• Katherine Lincoln Brougham

    Katherine Lincoln Brougham (1893–1969) Katherine became very involved with the woman suffrage movement and supported the National Woman's Party. On November 10, 1917, she was arrested and, after refusing to pay a fine, sentenced to prison in the Occoquan Workhouse. During this time, she and many others challenged the notion of inequality through participation in hunger strikes. After women won the right to vote, Katherine campaigned for Anne Martin, a candidate for the United States Senate from Nevada. She then seems to disappear from the historical record. Kenisco Cemetery ​ 273 Lakeview Avenue, Valhalla, NY 10595 Westchester County Learn More

  • Zobedia Alleman

    Zobedia Alleman (1848–1940) Zobedia she served multiple terms as an officer in the Cayuga County Political Equality Club, was a delegate to the State Suffrage Convention, and was the state chair of the School Suffrage Committee of the NYS Woman Suffrage Association (NYSWSA). At the age of 90, Zobedia was still active in community affairs, giving, according to newspaper accounts, a “pleasing senior program” at a meeting of the Sherwood Orange Grange No. 1034, which described her as the oldest Granger in Cayuga County. A side note: Her obituaries misspelled her last name as Allerman; a mistake that perhaps helped to obscure her legacy in the movement. (Ruth Bradley April 2020 Maple Grove Cemetery ​ 41 W Main Street, Waterloo, NY 13165 Seneca County Learn More

  • Rosina Flanly (Flannelly, Flanelly)

    Rosina Flanly (Flannelly, Flanelly) (1863–1937) Rosina (Rose) along with her sister, Fanny, was a member of the St. Catherine Welfare Association, a Manhattan-based Catholic organization of young women advocating for suffrage that grew out of the work of the Catholic Committee of the New York City Woman Suffrage Party. Rose and Fanny were listed in the History of Woman Suffrage: 1900-1920 among several members who "helped [promote suffrage] unceasingly by writing, speaking and in many other ways." Calvary Cemetery ​ 49-02 Laurel Hill Boulevard, Woodside, NY 11377 Queens County Learn More

  • Dorothy May Day

    Dorothy May Day (1897–1980) Dorothy picketed the White House with the National Women's Party in 1917. She was jailed along with the Silent Sentinels and beaten during the infamous "Night Of Terror" at Occoquan Workhouse. She served a 30-day sentence and participated in a hunger strike along with her fellow suffrage protestors. Dorothy detailed her experiences in her memoir The Long Loneliness. She was also the co-founder of the Catholic Worker movement, and devoted her life to peace, social justice, and directing aid to the poor. Cemetery of the Resurrection (AKA Resurrection Cemetery) Section 10 361 Sharrott Avenue, Staten Island, NY 10309 Richmond County Learn More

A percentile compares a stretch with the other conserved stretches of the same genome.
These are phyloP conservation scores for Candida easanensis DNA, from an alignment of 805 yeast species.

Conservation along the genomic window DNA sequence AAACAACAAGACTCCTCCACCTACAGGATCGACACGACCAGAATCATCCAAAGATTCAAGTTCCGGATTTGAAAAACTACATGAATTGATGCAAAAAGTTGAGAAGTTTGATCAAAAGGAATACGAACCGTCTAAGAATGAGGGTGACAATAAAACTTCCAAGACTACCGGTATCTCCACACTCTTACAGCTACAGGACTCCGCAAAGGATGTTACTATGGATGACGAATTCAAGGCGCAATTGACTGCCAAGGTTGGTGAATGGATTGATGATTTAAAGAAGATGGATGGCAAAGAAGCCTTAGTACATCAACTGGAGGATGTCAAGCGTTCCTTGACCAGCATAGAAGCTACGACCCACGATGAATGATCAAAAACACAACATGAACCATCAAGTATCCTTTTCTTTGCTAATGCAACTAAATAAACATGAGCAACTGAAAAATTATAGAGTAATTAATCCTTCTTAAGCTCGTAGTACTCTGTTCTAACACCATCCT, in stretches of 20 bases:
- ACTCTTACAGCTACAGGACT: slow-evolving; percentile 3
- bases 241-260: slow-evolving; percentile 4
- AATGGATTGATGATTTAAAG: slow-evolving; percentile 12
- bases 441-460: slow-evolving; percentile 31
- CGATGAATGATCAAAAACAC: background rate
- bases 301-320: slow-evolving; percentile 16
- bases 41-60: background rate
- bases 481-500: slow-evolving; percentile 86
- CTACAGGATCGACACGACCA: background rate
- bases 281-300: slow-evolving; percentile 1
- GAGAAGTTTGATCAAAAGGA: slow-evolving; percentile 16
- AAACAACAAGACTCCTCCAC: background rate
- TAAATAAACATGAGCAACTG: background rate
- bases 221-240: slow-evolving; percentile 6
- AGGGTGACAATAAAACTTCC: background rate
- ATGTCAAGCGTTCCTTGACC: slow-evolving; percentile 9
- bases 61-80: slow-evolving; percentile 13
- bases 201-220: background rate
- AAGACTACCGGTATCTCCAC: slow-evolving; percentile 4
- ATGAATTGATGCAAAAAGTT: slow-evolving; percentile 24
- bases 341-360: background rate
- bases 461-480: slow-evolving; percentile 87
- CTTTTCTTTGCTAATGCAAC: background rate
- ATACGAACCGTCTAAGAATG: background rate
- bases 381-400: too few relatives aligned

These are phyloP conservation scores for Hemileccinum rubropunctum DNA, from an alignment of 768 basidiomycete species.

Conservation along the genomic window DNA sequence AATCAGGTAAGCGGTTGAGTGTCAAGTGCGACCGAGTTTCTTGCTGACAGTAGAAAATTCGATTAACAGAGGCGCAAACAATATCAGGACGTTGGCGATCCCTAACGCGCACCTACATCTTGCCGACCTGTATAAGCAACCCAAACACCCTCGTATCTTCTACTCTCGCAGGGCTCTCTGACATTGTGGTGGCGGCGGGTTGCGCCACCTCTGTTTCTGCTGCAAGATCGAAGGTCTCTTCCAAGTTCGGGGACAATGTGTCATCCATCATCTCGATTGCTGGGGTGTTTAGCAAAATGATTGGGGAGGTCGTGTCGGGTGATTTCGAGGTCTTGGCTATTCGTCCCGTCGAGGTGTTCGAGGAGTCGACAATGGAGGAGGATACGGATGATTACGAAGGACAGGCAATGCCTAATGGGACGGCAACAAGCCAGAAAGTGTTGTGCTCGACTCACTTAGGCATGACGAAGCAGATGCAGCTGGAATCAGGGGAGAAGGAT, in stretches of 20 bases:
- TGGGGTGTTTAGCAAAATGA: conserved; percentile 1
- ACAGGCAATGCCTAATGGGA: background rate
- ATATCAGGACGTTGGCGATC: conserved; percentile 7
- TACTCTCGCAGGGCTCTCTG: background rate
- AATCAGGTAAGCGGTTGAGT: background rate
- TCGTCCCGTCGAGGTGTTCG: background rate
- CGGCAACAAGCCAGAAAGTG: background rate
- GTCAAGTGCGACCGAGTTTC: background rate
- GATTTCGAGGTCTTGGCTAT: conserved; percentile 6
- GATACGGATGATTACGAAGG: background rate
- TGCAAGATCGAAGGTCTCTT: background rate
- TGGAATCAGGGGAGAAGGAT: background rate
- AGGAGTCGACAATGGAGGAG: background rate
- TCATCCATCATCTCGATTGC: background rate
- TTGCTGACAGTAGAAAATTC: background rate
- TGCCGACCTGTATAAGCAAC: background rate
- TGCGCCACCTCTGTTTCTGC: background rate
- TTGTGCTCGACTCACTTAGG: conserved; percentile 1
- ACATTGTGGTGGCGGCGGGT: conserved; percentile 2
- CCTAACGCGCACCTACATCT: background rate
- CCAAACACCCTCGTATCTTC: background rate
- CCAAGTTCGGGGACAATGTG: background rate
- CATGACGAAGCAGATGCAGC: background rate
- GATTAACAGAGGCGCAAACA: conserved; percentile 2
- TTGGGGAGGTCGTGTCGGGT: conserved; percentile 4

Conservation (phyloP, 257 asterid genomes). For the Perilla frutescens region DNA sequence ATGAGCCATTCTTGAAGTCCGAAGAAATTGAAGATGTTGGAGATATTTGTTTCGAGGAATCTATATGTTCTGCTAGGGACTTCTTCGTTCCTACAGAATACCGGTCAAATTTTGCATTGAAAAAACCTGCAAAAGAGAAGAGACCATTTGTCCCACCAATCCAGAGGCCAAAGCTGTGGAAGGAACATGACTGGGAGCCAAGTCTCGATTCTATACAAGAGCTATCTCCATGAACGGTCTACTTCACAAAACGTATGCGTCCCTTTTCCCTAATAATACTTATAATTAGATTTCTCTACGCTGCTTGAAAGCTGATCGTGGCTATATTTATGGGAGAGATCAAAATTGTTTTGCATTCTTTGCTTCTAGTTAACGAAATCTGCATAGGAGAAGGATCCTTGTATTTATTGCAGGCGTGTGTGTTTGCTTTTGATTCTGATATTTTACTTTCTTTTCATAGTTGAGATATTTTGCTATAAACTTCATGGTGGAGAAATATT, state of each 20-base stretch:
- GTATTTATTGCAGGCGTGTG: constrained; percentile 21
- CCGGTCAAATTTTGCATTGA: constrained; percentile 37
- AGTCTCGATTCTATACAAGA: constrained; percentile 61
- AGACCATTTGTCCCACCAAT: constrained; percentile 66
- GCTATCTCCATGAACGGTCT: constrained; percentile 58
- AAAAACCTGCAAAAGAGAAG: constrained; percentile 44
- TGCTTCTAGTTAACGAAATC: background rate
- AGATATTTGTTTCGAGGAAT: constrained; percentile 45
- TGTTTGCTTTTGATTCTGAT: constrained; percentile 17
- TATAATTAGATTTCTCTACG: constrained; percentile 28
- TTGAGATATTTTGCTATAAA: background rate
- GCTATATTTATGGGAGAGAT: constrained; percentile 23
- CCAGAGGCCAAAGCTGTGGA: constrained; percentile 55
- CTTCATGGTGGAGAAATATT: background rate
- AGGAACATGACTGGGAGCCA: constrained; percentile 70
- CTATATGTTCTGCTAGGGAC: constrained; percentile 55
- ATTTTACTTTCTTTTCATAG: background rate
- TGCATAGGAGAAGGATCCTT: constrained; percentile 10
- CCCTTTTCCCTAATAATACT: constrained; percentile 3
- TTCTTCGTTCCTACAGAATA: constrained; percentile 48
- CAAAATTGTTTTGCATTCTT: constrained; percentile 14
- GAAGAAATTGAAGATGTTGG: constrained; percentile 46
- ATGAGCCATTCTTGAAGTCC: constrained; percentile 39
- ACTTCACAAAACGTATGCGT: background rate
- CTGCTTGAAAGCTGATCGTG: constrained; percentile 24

• Elizabeth Burrill Curtis

    Elizabeth Burrill Curtis (1861–1914) The daughter of Anna Shaw and George William Curtis, who was a famed author, orator, abolitionist and suffragist in his own right, Elizabeth proudly carried on the progressive legacy of her family as a vocal advocate for voting rights and civic education for women. Elizabeth was a speaker at the New York State Constitutional Convention in 1894, echoing her father's 1867 speech "Equal Rights for Women." Her pleas went unanswered, but she was undeterred by the loss. Elizabeth founded the Political Equality Club of Staten Island, and Susan B. Anthony visited Staten Island to support Elizabeth's efforts. In 1898, Elizabeth testified before the Senate Select Committee on Woman Suffrage. After her death in 1914, fellow suffragist Mary Otis Willcox said of Elizabeth's contribution to the movement: "By the force of her personality [she] raised the cause from a subject of ridicule to one at least for serious consideration." Moravian Cemetery ​ 2205 Richmond Road, Staten Island, NY 10306 Richmond County Learn More

  • Susan Fiske Rumsey

    Susan Fiske Rumsey (1857–1941) Susan's close friend, Carrie Chapman Catt, was a frequent guest at Susan's house on Buffalo's "Millionaire Row." Susan presided over many women's suffrage meetings at her house. In 1908 the National American Woman Suffrage Association held it's annual convention in Buffalo, celebrating the 60th anniversary of the first Woman's Rights Convention at Seneca Falls. She was an active member of the local suffrage group that organized that meeting. In 1909 Susan spoke on behalf of the Western New York Federation of Women's Clubs at a hearing on woman suffrage before the New York state legislature in Albany. In 1913 Susan was elected a Director of the New York State Woman Suffrage Association. In November 1915 she was elected an officer of the New York State Woman Suffrage Party, which organized the 1917 referendum campaign that eventually led to New York women gaining the vote. Forest Lawn Cemetery Section X, Lot 1, Space 19 1411 Delaware Avenue, Buffalo, NY 14209 Erie County Learn More

  • Roxana Bradley Burrows